The ASUS P67 Sabertooth motherboard is part of ASUS’ TUF series, touting enhancements for improved stability and reliability. Many of this site’s users have, or are considering migrating to Intel’s new Sandy Bridge Core i5-2500K and Core i7-2600K CPUs that offer multiplier unlocked overclocking alongside a bit of base clock tweaking. This has made the Core i7-2600K the current uni-processor champion in speed, despite the Xeon E3-1280′s 100MHz stock clock speed advantage. With the fairly easy access to 4.0GHz or greater clock speeds, the UP Core i7-2600K at 4GHz can handily dispatch dual Xeon E5606 CPUs in raw compute power opening up the consumer targeted chips to more than just desktop and gaming use, but also for compute nodes. The P67 Sabertooth is a board that looks to both provide reliable desktop and gaming use, but also reliable long-term use for computationally intensive tasks.
In a follow-up piece I am planning to do some longer term Folding@Home testing on the ASUS P67 Sabertooth to test its stability claims. Folding@Home can stress CPUs and GPUs consistently for long periods of time often at utilization exceeding virtually all other real-world applications. To this end, I decided to build a Folding@Home testbed to conduct extended CPU and dual GPU folding on, which is most likely much more stressful than normal desktop usage patterns.
- CPU: Intel Core i7-2600K
- Motherboard: ASUS P67 Sabertooth TUF
- Cooling: Corsair H50
- Memory: 2x Corsair Vengeance 1600MHz C9 4GB DIMMs
- OS Drive: Corsair Performance 3 Series P3-128 120GB SSD
- GPUs: 2x EVGA GTS 450
- Enclosure: Antec Nine Hundred
- Power Supply: Seasonic X750, 750w power supply
The goal with the above is to create a fast and reliable folding setup, but more on that in a few weeks. One question I am likely to be asked is why use dual EVGA GTS 450 GPUs? When overclocked the GTX 450 is known to be one of the best price/ performance/ power consumption GPUs around for Folding@Home so it aided in my goal to provide a realistic test bed. About 100 hours into 24×7 testing the overclocked GTX 450’s and overclocked Core i7-2600K have been putting out approximately 55,000 to 60,000 points per day which one can compare to the dual Xeon E5606’s (without GPUs) providing approximately 24,000 points per day at twice the setup cost. The potential of a platform such as the above is quite substantial.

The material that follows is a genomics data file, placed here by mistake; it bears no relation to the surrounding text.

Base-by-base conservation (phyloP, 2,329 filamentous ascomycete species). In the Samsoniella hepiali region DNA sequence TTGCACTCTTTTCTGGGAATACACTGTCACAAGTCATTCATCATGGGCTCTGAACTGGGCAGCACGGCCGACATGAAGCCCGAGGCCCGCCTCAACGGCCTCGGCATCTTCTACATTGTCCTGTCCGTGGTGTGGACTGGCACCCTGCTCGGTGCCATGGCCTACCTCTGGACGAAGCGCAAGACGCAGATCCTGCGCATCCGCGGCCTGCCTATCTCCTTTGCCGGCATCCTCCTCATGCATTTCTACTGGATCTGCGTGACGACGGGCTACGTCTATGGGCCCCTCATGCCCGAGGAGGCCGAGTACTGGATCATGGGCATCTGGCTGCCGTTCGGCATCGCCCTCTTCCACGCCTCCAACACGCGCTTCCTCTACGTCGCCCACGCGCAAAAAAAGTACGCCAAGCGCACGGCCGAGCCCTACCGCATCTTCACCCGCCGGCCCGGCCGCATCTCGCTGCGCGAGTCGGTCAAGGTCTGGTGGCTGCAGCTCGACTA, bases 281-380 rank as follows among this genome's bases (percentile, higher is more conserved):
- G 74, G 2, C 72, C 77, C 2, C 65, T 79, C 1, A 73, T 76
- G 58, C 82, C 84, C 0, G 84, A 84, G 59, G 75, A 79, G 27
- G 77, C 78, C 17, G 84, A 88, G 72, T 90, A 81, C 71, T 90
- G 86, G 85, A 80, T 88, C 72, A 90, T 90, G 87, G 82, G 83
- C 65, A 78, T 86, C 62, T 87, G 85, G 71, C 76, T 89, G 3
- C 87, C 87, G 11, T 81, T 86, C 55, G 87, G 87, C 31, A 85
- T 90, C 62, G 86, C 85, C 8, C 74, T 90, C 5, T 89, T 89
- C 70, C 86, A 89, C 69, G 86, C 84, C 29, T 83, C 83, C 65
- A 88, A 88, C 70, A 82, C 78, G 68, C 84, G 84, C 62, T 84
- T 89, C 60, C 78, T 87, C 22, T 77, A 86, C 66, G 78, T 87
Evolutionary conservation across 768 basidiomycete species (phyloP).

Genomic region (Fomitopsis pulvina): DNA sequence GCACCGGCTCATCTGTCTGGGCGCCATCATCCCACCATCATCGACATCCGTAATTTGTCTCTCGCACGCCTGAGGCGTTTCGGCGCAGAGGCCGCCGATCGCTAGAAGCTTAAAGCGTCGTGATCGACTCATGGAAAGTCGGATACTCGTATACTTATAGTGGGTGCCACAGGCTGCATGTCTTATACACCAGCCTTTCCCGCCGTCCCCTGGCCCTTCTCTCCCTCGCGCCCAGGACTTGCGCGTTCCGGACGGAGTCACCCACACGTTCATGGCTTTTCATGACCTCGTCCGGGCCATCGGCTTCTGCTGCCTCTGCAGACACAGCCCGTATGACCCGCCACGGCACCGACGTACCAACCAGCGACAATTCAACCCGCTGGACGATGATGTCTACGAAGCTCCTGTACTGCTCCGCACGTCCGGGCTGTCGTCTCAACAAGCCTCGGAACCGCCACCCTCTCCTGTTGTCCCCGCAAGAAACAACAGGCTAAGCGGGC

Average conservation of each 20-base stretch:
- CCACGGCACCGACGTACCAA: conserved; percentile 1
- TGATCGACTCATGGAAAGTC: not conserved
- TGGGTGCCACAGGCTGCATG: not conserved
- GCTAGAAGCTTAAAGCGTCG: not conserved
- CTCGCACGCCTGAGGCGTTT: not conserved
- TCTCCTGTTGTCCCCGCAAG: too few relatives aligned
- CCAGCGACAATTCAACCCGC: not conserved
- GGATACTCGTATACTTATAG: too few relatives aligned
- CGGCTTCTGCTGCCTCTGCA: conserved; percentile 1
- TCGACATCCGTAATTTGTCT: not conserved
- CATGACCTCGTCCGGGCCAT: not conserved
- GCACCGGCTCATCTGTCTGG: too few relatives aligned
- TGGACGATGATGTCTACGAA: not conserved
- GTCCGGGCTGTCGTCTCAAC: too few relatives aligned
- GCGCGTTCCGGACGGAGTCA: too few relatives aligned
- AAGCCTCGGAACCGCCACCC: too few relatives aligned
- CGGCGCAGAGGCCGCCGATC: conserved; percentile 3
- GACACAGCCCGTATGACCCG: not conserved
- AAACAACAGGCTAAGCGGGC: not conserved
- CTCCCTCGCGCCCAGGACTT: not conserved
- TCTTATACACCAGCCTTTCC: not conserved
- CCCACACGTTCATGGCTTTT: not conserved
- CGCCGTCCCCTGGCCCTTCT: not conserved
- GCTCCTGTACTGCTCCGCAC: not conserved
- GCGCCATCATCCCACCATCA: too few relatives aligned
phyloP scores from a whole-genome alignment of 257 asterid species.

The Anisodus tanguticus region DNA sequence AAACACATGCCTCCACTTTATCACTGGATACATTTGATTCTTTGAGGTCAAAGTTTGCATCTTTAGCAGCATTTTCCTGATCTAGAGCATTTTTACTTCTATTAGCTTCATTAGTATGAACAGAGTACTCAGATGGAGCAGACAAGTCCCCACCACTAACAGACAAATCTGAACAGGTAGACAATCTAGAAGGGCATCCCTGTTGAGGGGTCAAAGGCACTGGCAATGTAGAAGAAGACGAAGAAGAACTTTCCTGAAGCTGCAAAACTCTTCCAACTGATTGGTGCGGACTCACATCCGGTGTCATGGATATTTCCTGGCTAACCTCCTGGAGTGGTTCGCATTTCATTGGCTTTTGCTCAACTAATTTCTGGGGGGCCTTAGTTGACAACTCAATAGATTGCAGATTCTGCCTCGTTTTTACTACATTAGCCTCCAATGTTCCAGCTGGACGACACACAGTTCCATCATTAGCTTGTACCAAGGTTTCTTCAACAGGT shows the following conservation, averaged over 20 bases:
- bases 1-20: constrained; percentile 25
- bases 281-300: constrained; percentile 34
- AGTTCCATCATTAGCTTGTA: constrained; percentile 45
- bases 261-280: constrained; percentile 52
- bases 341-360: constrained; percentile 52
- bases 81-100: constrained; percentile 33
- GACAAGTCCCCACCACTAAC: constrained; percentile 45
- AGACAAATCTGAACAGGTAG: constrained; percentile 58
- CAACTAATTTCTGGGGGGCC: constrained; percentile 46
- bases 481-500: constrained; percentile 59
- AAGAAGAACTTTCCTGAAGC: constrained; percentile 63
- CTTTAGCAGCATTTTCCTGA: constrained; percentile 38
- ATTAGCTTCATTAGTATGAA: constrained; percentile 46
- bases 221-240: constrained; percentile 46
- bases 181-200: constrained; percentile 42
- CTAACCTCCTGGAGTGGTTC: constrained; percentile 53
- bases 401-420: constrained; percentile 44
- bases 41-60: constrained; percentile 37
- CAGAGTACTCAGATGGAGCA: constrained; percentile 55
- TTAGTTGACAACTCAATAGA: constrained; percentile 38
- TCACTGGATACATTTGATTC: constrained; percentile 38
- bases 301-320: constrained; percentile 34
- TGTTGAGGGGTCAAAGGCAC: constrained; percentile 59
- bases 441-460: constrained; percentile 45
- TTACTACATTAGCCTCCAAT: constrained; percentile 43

If you have never seen an ASUS Sabertooth series motherboard in person, it is worth at least a look if you have access to a display model. Probably the most apparent differentiator of the board is the TUF Thermal Armor that covers much of the otherwise exposed PCB and component. The theory behind the Thermal Armor is that it directs airflow over key components assuming there is a heat sink fan unit that provides it airflow. If one uses water cooling or something more exotic with the board where airflow under the Thermal Armor will not be optimal, a 50mm x 50mm x 10mm fan can be added to assist with component cooling. These fans generally run in the 1w range and cost approximately $5 – $10US so it is probably a worthwhile upgrade. I am generally not a fan of fancy motherboard aesthetics, however the P67 Sabertooth is much more visually appealing in person.
After seeing the Thermal Armor online, my biggest point of apprehension was what happens if a motherboard screw escapes the screwdriver during installation and dives between the Thermal Armor and the board. Luckily, ASUS engineers seemed to have thought of this one as the Thermal Armor material extends all the way to the PCB around screw holes. A magnetic screwdriver becomes handy during installation, but that is much easier than removing the Thermal Armor.
Overall, the board is a fairly standard desktop ATX layout with the DIMM slots facing top to bottom. Many consumer cases have fans near the top edge of the board either as case exhausts or for power supplies so getting airflow over the CPU and DRAM is generally not an issue.